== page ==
Uber has faced numerous regulatory hurdles worldwide including in Canada, but Mexico plans to take steps further by introducing regulation that limits the number of cars on the road and also imposes minimum standards for vehicles, reports Reuters:
The San Francisco-based company would also have to use vehicles costing a minimum of 250,000 pesos ($15,883 [USD]) that are no more than seven years old, according to the draft plan drawn up by the Mexico City government seen by Reuters on Friday.
While the document did not cite a specific number of how many Uber cars would be allowed on roads, the final decision rests in the hands of the Mexico City transport ministry.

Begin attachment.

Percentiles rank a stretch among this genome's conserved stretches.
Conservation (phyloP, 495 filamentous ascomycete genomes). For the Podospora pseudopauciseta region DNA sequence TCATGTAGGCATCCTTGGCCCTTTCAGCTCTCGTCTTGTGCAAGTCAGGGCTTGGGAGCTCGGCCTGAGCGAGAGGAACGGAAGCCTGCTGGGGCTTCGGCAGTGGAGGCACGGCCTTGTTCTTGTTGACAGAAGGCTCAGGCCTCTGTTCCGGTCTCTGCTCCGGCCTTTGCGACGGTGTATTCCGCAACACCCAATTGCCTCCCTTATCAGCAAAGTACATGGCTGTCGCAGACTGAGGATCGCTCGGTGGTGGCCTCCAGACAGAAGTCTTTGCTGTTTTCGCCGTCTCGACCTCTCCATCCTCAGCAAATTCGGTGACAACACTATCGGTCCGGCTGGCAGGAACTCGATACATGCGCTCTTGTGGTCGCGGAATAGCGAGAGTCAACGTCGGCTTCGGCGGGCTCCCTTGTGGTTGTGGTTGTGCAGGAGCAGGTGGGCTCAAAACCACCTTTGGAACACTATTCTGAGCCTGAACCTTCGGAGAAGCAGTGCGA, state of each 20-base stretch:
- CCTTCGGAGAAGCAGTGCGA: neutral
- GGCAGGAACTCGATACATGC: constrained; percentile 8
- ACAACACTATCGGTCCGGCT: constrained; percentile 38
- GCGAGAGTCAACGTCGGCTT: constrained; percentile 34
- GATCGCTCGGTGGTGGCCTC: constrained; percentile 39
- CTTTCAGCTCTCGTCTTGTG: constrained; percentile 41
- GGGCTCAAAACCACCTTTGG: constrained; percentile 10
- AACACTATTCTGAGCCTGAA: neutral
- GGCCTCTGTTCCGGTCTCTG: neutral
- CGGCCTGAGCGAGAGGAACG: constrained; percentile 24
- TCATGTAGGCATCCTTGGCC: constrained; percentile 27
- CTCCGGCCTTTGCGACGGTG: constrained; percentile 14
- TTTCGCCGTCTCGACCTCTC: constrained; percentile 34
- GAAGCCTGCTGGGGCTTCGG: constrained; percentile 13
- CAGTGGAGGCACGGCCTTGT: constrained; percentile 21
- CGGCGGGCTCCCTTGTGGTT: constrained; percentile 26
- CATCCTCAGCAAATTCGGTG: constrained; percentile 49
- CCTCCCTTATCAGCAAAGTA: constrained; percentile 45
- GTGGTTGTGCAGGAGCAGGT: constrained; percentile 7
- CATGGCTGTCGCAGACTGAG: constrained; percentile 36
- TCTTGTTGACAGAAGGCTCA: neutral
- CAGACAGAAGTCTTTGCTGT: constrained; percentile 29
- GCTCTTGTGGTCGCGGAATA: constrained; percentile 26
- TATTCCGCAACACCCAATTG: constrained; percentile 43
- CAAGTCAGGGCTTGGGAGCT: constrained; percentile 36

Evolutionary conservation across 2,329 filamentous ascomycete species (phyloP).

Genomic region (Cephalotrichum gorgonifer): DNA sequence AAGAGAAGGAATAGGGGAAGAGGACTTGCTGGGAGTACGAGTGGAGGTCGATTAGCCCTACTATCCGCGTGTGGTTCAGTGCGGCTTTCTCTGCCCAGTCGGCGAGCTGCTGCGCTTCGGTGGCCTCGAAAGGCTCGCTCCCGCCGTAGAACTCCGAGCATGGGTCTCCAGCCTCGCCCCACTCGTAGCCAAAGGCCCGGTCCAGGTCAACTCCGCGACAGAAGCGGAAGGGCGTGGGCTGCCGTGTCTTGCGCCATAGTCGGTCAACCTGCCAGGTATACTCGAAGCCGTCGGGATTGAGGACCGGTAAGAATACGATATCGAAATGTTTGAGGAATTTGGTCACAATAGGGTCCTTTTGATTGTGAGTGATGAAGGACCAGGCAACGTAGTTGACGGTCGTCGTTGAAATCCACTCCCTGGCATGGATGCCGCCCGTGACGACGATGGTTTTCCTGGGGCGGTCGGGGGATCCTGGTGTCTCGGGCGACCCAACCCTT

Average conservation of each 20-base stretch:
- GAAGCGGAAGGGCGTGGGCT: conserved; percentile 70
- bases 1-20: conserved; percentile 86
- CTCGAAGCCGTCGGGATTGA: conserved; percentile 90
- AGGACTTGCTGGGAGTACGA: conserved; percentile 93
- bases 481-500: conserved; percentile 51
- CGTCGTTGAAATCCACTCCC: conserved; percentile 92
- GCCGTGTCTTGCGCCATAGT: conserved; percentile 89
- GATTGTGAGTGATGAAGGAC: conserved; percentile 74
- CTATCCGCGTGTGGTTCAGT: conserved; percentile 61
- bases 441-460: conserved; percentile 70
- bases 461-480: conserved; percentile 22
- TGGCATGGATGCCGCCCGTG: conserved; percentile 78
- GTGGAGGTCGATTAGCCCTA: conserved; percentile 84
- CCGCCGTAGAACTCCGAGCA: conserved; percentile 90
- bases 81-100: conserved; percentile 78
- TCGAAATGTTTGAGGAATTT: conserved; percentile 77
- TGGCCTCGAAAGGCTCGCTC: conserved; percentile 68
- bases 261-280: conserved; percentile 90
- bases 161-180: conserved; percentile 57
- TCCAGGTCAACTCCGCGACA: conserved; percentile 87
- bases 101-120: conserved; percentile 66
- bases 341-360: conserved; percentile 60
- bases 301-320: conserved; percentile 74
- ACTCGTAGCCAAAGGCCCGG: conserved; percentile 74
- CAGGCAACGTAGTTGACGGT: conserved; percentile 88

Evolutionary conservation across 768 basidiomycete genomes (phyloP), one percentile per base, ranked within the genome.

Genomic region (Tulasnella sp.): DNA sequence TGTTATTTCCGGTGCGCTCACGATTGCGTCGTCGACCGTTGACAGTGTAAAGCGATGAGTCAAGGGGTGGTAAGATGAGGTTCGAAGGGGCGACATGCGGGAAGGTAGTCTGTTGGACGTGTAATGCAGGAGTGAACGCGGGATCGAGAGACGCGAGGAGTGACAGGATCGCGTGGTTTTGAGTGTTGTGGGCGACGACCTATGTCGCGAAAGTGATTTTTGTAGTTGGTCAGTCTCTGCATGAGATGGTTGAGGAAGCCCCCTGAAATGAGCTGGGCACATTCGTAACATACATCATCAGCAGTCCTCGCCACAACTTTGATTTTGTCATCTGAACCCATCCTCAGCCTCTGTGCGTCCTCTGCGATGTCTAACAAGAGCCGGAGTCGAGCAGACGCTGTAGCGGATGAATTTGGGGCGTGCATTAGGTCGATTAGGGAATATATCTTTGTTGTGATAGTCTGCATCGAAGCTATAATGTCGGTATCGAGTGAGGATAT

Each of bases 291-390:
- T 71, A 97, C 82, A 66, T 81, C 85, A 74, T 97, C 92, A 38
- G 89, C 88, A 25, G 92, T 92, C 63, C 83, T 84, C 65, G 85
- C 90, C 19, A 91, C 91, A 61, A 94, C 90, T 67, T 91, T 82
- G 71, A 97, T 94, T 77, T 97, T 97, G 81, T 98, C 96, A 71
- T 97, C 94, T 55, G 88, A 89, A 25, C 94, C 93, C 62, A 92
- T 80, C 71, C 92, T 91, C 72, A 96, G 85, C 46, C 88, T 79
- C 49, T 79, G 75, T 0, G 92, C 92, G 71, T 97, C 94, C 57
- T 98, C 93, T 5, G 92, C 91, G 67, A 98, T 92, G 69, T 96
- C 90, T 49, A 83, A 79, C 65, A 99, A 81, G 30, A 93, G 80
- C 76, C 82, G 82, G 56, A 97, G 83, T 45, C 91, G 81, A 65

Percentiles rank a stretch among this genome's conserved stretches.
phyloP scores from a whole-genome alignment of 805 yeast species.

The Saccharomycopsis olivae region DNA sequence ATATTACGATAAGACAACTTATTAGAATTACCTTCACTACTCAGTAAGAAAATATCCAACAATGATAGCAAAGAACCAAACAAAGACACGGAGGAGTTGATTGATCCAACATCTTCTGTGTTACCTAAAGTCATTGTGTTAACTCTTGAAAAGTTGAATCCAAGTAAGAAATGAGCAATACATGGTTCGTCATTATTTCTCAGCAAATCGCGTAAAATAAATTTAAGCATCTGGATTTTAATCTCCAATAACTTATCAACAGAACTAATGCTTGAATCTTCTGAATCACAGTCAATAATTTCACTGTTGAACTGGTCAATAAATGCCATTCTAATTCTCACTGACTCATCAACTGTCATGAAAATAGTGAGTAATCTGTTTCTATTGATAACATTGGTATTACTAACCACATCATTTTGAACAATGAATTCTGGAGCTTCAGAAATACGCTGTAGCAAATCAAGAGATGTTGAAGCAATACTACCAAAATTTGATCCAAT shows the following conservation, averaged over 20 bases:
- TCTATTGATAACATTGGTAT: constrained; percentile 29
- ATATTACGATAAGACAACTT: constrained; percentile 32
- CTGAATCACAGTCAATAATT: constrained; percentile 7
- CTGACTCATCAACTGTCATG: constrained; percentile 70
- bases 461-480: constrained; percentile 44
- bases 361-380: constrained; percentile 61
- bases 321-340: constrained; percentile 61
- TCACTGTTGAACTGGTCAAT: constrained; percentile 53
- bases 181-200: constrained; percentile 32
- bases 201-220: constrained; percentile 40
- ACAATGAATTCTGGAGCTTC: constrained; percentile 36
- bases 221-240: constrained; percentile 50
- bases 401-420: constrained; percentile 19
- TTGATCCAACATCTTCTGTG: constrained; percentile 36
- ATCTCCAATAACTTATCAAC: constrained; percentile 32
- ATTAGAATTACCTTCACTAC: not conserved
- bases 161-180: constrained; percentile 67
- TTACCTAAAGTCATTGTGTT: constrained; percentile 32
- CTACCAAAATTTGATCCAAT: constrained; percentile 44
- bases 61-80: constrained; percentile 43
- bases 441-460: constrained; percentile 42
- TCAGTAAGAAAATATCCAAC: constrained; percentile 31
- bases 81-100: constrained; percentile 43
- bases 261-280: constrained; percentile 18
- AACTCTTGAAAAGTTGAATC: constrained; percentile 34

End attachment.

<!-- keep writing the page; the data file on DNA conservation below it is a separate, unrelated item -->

Other regulations would see Uber drivers require permits, while also pay a share of revenue into Mexico City’s transport fund, as detailed in an earlier draft.
Meanwhile, taxi union leader Ruben Alcantara said he would demand Uber cars cost at least 400,000 pesos ($32,337 CAD), when he meets with city officials next week.
Uber public policy chief Corey Owens, said in an interview with Reuters the company opposes any caps on vehicles on the road, saying “Imposing some arbitrary cap on the number of vehicles would simply create the same problems that Mexico City residents have suffered in the existing taxi industry.” He also confirmed no city in the world has capped Uber vehicles to date.
Uber recently had an Ontario court rule in its favour in Toronto, as the Judge dismissed the city’s case to shut down the service.